Lorraine Midanik: I’m in the process of revising one of my full length plays after having worked with a dramaturg. The play is entitled Y Women and it focuses on the three very different women who meet in a behavior change program at a local gym. I have been fortunate enough to have had productions or staged readings of three scenes from this play. I’m also a playwright in the Theatre Bay Area’s 2015 ATLAS program (Advanced Training Leading to Artists’ Success) which begins this month. I am very excited to move my work to the next level.

Lorraine Midanik

Lorraine Midanik

Stuart Bousel: I’m working on a whole bunch of stuff I kind of can’t talk about. What I can talk about is that I’ll be going to Seattle in Septmeber to see the Seattle premiere of my play Everybody Here Says Hello! I’ll also be directing the October Theater Pub, which will be a short and furious version of Richard III. There’s a billion other things going on, but that’s all I can say… for now.

What upcoming shows or events in the Bay Area theater scene are you most excited about?

Megan Cohen: My own, of course! Anyone who says they care more about someone else’s shows than about their own is probably L-Y-I-N-G. That said, I’m really feeling Will Eno these days and am excited about The Realistic Joneses finally coming to SF (March 2016); I’ll follow actress Megan Trout to the ends of the earth, even if it means seeing Eurydice AGAIN (at Shotgun Players this time, Sept-Aug 2015); and you’ll certainly see me in Theater Pub audiences a lot in the coming months.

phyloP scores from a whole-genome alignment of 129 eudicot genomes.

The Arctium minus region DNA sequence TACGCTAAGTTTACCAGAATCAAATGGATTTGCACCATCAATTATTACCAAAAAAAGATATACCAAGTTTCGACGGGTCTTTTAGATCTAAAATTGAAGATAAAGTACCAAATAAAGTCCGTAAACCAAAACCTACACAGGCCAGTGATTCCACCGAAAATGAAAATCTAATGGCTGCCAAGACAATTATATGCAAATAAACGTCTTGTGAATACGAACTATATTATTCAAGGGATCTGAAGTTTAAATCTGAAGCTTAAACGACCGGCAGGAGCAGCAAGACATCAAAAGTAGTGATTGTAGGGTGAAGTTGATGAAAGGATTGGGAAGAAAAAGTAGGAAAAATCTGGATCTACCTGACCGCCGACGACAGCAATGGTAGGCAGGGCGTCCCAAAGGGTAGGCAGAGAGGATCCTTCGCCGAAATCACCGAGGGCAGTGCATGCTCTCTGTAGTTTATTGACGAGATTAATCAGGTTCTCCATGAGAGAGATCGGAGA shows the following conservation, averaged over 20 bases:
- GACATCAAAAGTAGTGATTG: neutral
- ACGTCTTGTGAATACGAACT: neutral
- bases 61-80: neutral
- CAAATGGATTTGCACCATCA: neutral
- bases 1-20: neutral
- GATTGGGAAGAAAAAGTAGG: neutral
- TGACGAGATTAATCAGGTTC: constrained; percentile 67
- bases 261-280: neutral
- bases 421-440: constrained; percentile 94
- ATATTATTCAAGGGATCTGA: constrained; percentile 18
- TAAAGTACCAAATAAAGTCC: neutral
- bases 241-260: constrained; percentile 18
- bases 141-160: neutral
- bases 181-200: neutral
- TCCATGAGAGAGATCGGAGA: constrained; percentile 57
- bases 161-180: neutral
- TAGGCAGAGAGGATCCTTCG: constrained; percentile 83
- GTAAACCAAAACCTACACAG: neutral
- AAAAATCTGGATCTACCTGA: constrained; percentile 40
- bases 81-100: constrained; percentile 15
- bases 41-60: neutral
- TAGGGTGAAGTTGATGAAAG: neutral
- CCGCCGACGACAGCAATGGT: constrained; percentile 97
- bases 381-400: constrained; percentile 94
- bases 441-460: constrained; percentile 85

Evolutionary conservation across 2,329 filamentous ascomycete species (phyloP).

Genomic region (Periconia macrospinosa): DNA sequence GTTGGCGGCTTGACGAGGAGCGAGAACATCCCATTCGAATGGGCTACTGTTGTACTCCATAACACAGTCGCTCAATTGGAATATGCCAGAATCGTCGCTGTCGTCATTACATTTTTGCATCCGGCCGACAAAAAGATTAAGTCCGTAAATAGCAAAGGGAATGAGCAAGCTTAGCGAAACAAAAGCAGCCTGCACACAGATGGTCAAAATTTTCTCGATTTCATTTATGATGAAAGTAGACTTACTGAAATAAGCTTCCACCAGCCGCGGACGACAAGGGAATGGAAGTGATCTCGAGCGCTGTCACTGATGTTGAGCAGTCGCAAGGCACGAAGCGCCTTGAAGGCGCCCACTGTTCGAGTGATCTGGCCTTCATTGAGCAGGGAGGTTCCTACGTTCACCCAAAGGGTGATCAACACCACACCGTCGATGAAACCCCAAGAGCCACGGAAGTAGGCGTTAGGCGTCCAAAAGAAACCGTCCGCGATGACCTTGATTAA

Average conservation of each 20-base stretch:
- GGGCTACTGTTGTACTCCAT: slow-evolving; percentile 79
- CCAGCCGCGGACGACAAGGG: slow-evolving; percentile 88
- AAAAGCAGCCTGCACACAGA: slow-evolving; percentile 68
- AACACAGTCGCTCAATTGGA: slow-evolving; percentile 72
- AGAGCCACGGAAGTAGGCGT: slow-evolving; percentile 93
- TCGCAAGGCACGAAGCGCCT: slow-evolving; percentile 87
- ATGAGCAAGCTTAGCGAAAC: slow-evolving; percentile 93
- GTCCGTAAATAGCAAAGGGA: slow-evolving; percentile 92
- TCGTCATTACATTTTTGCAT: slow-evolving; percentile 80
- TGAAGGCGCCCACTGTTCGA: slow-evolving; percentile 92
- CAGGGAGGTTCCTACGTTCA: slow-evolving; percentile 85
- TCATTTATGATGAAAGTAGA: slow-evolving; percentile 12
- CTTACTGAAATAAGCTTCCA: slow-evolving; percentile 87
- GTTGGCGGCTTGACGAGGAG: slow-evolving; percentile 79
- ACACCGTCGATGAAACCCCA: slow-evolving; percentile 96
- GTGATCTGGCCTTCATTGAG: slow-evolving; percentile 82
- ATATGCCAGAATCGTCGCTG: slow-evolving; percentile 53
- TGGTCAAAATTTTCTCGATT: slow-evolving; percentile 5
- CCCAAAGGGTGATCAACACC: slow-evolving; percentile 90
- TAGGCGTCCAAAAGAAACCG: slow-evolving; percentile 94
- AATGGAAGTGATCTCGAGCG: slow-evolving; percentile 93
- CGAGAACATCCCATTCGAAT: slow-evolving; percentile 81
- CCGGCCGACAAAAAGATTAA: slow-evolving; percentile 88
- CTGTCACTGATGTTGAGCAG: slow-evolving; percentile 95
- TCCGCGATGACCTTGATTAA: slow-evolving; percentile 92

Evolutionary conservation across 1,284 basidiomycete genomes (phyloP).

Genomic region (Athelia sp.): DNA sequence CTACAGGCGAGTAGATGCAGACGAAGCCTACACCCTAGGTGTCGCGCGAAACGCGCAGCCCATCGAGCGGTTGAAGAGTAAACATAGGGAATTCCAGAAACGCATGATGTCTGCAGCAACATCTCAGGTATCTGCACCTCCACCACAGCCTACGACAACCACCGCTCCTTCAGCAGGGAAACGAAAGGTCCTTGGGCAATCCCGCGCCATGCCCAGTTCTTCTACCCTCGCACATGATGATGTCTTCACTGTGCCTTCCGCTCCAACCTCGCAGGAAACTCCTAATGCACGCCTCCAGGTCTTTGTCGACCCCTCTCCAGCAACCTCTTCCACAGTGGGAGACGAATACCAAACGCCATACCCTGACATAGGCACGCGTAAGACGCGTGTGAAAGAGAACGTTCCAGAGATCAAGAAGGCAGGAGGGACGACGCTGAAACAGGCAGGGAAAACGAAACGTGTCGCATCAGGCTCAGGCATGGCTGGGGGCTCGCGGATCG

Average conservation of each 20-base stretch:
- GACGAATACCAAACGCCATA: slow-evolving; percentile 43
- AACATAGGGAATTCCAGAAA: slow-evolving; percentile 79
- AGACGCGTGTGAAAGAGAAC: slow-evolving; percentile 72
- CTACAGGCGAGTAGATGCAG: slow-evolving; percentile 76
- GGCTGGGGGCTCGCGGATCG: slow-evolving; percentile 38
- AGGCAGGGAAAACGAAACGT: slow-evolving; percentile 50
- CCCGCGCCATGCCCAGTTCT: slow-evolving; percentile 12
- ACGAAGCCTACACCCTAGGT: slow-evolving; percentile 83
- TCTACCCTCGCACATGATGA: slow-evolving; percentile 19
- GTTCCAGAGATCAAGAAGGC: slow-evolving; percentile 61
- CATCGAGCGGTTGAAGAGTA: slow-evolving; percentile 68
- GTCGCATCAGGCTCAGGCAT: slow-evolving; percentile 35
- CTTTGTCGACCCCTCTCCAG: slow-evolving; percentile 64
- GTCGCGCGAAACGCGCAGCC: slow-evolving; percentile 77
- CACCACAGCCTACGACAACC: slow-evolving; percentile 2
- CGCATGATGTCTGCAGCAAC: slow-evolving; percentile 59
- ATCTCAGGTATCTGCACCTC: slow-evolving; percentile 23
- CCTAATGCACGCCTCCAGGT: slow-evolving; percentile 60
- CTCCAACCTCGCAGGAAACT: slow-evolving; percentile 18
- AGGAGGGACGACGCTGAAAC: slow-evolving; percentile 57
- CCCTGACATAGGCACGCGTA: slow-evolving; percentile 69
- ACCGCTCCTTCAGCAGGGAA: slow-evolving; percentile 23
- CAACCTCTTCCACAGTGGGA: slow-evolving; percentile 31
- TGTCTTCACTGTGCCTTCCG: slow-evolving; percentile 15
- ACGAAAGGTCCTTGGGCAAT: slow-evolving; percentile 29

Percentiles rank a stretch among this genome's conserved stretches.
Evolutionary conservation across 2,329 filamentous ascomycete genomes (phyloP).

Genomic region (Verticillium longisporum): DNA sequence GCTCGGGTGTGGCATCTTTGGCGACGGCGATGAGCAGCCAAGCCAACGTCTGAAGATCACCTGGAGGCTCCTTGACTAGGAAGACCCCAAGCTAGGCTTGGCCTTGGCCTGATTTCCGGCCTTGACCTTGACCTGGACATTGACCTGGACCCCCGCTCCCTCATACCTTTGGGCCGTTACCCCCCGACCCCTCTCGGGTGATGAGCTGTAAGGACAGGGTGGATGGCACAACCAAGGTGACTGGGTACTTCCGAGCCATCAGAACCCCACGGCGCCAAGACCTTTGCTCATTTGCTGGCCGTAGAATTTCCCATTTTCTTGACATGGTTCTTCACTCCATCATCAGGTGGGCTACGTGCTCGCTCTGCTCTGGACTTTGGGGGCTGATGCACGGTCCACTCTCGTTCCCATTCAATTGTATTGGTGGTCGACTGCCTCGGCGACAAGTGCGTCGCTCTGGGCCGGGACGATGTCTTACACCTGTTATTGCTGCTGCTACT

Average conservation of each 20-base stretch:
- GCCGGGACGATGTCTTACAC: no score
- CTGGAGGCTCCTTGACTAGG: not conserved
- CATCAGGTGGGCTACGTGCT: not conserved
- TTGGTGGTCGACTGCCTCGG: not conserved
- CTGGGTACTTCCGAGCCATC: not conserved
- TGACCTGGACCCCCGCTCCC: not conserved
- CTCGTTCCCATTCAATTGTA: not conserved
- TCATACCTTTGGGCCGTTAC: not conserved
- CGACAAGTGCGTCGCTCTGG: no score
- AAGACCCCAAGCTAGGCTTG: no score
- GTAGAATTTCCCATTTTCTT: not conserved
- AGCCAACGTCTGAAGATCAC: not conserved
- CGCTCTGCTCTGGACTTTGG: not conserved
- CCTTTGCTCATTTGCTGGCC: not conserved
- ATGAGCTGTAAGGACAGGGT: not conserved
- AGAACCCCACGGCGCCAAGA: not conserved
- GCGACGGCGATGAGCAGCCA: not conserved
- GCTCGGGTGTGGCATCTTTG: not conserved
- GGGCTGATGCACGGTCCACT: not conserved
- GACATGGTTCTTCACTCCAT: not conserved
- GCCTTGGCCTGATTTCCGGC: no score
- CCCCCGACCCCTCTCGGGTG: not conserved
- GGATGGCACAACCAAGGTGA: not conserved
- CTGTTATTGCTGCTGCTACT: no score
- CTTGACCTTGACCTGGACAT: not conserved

Elizabeth Flanagan: Aside from all the amazing Pint-Sized shorts you mean? I’ve never seen Sarah Ruhl’s Eurydice so I definitely want to catch Shotgun’s production later this month.

Juliana Lustenader: I am looking forward to the Theatre Bay Area Awards this fall. I wasn’t able to attend last year, but many of my friends and colleagues were celebrated. Bay Area theatre companies stepped up their game this year and produced some spectacular shows, so I’m interested to see what the adjudicators enjoyed most. But more honestly, I can’t wait to celebrate with everyone.

Juliana Lustenader

Juliana Lustenader

Christina Augello: The 24th San Francisco Fringe Festival coming September 11-26th and of course Theatre Pub’s Pint-Sized Festival!

Alan Coyne: Other than my own, I’m looking forward to seeing Eat the Runt at Altarena Playhouse, and SF Olympians this November.